The federal Defense of Marriage Act, known as DOMA, was always a misnomer — an inaccurate, lofty-sounding label for legal discrimination. Since it was approved by Congress and President Bill Clinton in 1996, and reinforced in a majority of states, it was held up as a way to “protect’’ heterosexual marriage and families.

But marriage between men and women was never in jeopardy simply because some gays and lesbians wanted to wed. What really needed defending were the basic equal rights of same-sex couples.

Finally, in two major decisions announced Wednesday, the highest court in the land has come to their defense. The U.S. Supreme Court ruled in a New York case that married, gay couples are entitled to federal benefits — effectively overturning a major provision in DOMA. The decision came in a case involving an elderly New York woman who challenged a $363,000 federal estate tax bill after her partner of 44 years died in 2009. The two were married in 2007 in Canada, and had her spouse been male, her tax liability would have been zero.

In the second case, the court left in place a trial court’s declaration that California’s Proposition 8 ban on same-sex marriage is unconstitutional.

The rulings represent major victories for GLBT rights. And they are important steps toward eliminating one of the last bastions of legal discrimination in America.

In the 5-4 DOMA decision, Justice Anthony M. Kennedy, who wrote the majority opinion, said: “The federal statute is invalid, for no legitimate purpose overcomes the purpose and effect to disparage and injure those whom the State, by its marriage laws, sought to protect in personhood and dignity. By seeking to displace this protection and treating those persons as living in marriages less respected than others, the federal statute is in violation of the Fifth Amendment.”

Justices decided the California case on more technical grounds, with a different configuration in another 5-4 vote. In the California case, Chief Justice John Roberts wrote for the majority that the action was not properly before the court because Prop 8 supporters had no standing. Because California officials did not appeal a trial court’s decision and because amendment supporters were not legally entitled to act on the state’s behalf, the court ruled that it could not act.

The decision left in place a California trial court decision approving the marriages of two same-sex couples.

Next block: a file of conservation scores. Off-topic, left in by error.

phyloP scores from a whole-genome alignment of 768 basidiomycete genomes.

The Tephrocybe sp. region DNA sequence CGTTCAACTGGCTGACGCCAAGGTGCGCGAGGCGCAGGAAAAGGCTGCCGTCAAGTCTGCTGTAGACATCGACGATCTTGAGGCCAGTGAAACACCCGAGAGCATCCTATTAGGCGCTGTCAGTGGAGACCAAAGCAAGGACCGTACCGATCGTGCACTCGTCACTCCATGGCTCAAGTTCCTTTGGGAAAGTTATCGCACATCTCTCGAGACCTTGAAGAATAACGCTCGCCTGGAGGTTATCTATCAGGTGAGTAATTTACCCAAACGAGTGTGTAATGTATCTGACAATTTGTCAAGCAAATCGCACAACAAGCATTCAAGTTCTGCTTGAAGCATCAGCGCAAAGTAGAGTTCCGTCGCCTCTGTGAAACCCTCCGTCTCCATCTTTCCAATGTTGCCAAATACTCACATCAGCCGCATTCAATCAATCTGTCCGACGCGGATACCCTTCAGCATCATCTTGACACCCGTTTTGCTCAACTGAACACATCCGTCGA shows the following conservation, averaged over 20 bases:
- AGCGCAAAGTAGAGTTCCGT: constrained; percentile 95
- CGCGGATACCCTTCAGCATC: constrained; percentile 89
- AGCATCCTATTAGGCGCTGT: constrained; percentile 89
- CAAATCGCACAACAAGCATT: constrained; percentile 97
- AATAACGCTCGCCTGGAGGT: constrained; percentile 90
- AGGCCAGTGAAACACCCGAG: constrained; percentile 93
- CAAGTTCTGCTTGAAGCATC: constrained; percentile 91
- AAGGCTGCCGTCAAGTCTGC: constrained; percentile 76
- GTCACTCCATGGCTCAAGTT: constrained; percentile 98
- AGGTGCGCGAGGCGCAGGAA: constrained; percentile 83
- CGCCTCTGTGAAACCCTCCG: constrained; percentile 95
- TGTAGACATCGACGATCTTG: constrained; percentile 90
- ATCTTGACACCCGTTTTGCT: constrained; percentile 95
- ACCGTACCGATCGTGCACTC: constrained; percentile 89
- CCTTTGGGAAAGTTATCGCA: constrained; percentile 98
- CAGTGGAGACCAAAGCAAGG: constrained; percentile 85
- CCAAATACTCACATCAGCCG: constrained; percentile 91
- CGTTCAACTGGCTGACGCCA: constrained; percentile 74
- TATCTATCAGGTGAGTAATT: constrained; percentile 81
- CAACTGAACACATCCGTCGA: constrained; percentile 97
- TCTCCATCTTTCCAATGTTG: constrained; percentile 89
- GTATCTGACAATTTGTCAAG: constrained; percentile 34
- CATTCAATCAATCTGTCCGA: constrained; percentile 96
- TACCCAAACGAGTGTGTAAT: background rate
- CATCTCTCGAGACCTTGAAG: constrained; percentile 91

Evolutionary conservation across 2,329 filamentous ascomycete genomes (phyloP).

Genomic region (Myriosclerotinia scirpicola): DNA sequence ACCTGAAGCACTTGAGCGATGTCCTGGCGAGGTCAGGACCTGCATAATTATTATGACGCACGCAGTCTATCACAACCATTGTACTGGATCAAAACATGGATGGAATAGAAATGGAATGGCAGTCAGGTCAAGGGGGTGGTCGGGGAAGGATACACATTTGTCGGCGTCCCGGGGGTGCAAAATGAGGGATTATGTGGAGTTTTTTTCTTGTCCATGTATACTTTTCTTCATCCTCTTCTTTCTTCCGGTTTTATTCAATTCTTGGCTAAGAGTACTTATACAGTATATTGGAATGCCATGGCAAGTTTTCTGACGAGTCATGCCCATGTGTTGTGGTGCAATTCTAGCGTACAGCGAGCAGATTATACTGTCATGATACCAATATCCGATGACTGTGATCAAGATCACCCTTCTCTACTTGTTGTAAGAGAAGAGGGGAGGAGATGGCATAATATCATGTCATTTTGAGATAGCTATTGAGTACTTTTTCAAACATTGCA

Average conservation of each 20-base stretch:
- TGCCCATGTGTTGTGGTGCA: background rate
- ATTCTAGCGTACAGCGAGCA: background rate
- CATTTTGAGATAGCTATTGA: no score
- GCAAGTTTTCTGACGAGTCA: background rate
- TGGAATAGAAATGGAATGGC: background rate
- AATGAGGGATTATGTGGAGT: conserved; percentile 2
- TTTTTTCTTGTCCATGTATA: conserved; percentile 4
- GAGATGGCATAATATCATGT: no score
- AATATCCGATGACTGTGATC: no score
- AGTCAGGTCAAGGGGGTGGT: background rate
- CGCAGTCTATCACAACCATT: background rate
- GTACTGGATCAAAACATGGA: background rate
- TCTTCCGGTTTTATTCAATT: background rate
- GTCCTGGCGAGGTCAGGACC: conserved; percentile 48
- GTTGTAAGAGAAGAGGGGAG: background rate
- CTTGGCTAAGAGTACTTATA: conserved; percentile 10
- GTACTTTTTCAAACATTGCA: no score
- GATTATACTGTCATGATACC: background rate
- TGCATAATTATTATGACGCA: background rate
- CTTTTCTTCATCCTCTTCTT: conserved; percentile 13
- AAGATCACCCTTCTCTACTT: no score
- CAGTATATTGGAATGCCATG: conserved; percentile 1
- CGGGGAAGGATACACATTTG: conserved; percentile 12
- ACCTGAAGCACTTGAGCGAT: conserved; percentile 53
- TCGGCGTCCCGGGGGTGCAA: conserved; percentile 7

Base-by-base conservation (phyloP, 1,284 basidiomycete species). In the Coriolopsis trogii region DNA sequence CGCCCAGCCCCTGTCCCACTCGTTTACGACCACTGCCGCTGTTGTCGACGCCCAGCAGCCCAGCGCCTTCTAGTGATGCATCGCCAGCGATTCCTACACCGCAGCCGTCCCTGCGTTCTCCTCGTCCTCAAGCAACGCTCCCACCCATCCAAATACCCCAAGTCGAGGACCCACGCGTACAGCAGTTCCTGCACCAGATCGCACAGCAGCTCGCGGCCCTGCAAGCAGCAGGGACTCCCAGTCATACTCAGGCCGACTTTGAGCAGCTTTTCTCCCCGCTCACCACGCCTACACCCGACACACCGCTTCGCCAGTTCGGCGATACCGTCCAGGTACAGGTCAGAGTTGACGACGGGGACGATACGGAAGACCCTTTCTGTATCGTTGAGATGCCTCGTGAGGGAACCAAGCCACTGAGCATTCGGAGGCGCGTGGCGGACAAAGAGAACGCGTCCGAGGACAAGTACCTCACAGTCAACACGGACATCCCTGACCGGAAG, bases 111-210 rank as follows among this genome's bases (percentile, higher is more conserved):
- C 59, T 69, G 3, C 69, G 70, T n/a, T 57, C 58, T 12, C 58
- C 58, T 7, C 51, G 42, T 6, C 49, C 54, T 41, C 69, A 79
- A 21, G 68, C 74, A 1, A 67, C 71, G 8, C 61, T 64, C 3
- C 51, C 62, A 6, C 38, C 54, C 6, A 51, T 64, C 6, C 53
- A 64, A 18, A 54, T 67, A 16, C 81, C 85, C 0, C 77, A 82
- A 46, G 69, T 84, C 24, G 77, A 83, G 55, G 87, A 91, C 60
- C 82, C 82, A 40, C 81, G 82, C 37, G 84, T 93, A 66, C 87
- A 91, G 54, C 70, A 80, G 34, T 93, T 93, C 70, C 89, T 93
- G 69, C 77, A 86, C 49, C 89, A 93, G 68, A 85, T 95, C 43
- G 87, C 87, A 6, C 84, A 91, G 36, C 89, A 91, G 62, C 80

The high court actions followed other significant decisions that unraveled discriminatory state laws. Thirteen states still had laws against sodomy until 2003, when the court said those statutes were an unconstitutional violation of privacy. And in cases that are more directly comparable to the gay-rights fight, interracial marriage was illegal in 16 states as recently as 1967 before the high court outlawed race-based state marriage bans.

California will become the 13th state to allow same-sex marriage. Minnesotans should be proud to be on that list of pioneering states in this crucial quest for equal rights. In 2012, this state’s voters rejected a constitutional ban on gay marriage. And this year the Legislature passed and Gov. Mark Dayton signed a bill legalizing same-sex marriage.

While the dual decisions from the Supreme Court represent important advances, more work on the equal rights front remains to be done. Wednesday’s rulings helped the cause, but on Tuesday the same court struck a blow to civil rights by voting to gut the 1965 Voting Rights Act. That ill-advised move essentially puts voting rules back in the hands of states — despite the fact that until this week, all or parts of 15 states were under federal watch because of their efforts to apply unfair voting rules.

No doubt same-sex marriage opponents will continue their fight at the state level. And, because the Supreme Court failed to make a sweeping constitutional statement for or against gay marriage, bans will remain on the books in 37 other states.

The country remains deeply divided on same-sex marriage, but poll after poll has shown that public opinion is shifting in the right direction, especially among younger Americans.

Wednesday’s Supreme Court decisions provide new momentum and a strong foundation for gay-marriage proponents to keep pushing for all states to follow the example set by Minnesota.


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